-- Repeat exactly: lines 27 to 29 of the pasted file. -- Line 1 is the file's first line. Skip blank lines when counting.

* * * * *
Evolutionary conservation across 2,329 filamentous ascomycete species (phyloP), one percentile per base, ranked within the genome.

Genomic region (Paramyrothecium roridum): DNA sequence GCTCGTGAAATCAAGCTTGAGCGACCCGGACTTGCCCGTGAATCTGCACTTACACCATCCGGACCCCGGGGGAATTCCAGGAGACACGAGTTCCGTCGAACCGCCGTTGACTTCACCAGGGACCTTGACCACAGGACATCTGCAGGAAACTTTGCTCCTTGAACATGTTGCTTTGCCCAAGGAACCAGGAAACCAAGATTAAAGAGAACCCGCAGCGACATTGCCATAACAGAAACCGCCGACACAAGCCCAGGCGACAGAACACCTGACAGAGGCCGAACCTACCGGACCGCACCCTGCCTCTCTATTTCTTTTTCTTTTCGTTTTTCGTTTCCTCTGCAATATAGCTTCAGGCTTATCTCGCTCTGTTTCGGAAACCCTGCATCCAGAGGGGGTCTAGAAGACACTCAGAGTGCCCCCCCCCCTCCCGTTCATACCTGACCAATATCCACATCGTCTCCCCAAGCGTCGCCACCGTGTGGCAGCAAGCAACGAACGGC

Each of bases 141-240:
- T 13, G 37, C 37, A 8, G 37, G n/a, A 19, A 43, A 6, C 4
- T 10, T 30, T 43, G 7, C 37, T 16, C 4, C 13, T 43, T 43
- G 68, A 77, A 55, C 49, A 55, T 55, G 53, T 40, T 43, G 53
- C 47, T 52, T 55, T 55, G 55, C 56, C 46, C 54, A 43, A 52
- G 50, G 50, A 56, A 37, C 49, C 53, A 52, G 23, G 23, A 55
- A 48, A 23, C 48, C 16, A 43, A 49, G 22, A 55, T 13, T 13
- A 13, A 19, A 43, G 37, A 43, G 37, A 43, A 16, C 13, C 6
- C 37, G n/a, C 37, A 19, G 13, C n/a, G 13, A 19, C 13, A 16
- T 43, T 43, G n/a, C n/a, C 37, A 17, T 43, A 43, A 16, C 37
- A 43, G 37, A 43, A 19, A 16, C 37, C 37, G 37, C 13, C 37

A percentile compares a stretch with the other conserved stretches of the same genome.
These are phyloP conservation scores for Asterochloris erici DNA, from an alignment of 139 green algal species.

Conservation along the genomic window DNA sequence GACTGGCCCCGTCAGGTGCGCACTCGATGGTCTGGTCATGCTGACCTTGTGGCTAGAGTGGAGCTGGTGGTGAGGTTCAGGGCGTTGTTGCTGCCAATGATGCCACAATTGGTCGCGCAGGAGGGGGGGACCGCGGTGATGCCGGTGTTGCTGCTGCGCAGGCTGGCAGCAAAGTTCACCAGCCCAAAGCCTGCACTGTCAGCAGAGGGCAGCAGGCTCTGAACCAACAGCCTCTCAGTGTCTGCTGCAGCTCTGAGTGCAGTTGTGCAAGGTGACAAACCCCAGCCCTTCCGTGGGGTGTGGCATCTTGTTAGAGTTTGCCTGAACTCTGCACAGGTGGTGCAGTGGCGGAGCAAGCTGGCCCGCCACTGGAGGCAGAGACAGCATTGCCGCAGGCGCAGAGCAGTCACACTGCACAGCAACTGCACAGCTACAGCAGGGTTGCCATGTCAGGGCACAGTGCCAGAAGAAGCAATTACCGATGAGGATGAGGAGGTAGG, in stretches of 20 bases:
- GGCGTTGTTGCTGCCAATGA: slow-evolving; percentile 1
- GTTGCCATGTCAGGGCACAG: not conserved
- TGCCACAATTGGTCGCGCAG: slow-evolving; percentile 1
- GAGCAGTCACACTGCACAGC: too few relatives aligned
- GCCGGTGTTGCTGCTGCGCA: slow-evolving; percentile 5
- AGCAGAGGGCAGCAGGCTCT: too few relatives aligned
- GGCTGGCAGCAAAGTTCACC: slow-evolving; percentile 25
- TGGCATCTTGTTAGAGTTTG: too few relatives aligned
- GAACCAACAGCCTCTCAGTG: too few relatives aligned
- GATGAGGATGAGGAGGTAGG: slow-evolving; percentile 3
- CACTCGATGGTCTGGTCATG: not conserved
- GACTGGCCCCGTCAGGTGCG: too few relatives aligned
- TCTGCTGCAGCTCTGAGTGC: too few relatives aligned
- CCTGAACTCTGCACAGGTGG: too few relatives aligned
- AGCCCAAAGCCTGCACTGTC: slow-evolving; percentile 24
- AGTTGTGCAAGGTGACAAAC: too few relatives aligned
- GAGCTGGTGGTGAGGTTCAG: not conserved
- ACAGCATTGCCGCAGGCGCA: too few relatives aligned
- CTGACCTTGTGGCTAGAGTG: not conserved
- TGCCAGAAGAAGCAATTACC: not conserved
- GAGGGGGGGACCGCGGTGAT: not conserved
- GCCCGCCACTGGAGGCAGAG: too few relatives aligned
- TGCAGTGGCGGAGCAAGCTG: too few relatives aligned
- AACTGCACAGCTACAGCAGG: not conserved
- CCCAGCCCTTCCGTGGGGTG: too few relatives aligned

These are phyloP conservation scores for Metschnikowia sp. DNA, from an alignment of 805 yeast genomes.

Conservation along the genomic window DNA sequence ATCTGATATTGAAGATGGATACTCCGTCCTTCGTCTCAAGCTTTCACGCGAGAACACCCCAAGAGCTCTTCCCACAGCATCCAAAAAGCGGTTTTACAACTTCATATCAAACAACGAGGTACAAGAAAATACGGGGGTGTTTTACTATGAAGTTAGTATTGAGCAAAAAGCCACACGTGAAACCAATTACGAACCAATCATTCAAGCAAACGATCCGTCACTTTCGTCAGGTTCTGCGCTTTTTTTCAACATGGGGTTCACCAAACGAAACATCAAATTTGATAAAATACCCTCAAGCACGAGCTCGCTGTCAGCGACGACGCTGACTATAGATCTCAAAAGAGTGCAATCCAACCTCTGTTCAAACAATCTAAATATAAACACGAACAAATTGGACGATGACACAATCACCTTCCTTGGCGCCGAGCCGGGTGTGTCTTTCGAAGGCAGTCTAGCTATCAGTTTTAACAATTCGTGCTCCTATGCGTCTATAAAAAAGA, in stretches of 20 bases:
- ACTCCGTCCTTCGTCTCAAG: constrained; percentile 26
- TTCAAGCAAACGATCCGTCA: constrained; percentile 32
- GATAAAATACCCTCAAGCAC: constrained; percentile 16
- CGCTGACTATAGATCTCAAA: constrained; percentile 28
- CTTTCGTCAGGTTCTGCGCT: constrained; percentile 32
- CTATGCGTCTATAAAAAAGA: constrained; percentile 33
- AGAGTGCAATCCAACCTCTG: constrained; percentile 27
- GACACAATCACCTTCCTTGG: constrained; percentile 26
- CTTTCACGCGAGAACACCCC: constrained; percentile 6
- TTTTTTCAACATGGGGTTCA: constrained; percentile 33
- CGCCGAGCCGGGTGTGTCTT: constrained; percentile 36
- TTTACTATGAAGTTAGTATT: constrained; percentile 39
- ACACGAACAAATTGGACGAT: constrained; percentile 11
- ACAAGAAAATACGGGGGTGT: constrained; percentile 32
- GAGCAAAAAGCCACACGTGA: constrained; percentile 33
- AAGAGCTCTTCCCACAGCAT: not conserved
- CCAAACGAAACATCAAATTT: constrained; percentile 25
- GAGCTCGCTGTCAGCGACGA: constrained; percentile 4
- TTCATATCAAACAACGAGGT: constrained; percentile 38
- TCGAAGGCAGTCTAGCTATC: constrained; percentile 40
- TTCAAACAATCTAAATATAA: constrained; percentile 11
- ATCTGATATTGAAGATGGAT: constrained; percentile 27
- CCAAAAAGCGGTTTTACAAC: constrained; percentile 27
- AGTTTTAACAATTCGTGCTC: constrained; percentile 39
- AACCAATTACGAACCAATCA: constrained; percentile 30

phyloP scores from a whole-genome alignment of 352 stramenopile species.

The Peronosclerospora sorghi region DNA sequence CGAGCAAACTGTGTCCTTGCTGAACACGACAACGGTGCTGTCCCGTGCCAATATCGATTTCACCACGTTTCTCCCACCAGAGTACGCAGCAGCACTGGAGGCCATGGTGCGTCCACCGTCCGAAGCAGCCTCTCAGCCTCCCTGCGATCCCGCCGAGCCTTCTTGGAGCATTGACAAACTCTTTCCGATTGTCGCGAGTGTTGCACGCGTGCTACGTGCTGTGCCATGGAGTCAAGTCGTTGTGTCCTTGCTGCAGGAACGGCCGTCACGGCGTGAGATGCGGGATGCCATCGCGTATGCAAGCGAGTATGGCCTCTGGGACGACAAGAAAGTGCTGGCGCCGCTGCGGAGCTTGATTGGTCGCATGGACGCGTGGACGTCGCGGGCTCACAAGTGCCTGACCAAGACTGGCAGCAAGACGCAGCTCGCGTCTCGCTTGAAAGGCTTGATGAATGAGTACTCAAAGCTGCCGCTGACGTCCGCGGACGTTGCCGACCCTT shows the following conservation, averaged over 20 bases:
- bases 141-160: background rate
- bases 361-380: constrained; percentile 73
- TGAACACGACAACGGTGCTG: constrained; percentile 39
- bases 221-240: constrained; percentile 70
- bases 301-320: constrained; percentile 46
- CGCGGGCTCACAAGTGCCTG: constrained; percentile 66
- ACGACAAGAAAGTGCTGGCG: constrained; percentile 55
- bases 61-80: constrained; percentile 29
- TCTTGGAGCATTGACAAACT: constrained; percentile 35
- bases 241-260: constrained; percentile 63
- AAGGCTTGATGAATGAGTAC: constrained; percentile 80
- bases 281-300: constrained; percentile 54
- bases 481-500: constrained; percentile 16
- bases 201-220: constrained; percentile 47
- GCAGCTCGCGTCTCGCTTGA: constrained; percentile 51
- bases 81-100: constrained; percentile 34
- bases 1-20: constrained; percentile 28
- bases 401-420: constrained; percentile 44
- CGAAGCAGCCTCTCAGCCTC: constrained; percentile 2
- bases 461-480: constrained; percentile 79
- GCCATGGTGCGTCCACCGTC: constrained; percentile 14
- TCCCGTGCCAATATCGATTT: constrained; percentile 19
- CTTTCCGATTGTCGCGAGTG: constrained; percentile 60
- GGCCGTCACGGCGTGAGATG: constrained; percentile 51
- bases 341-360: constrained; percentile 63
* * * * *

- CACTCGATGGTCTGGTCATG: not conserved
- GACTGGCCCCGTCAGGTGCG: too few relatives aligned
- TCTGCTGCAGCTCTGAGTGC: too few relatives aligned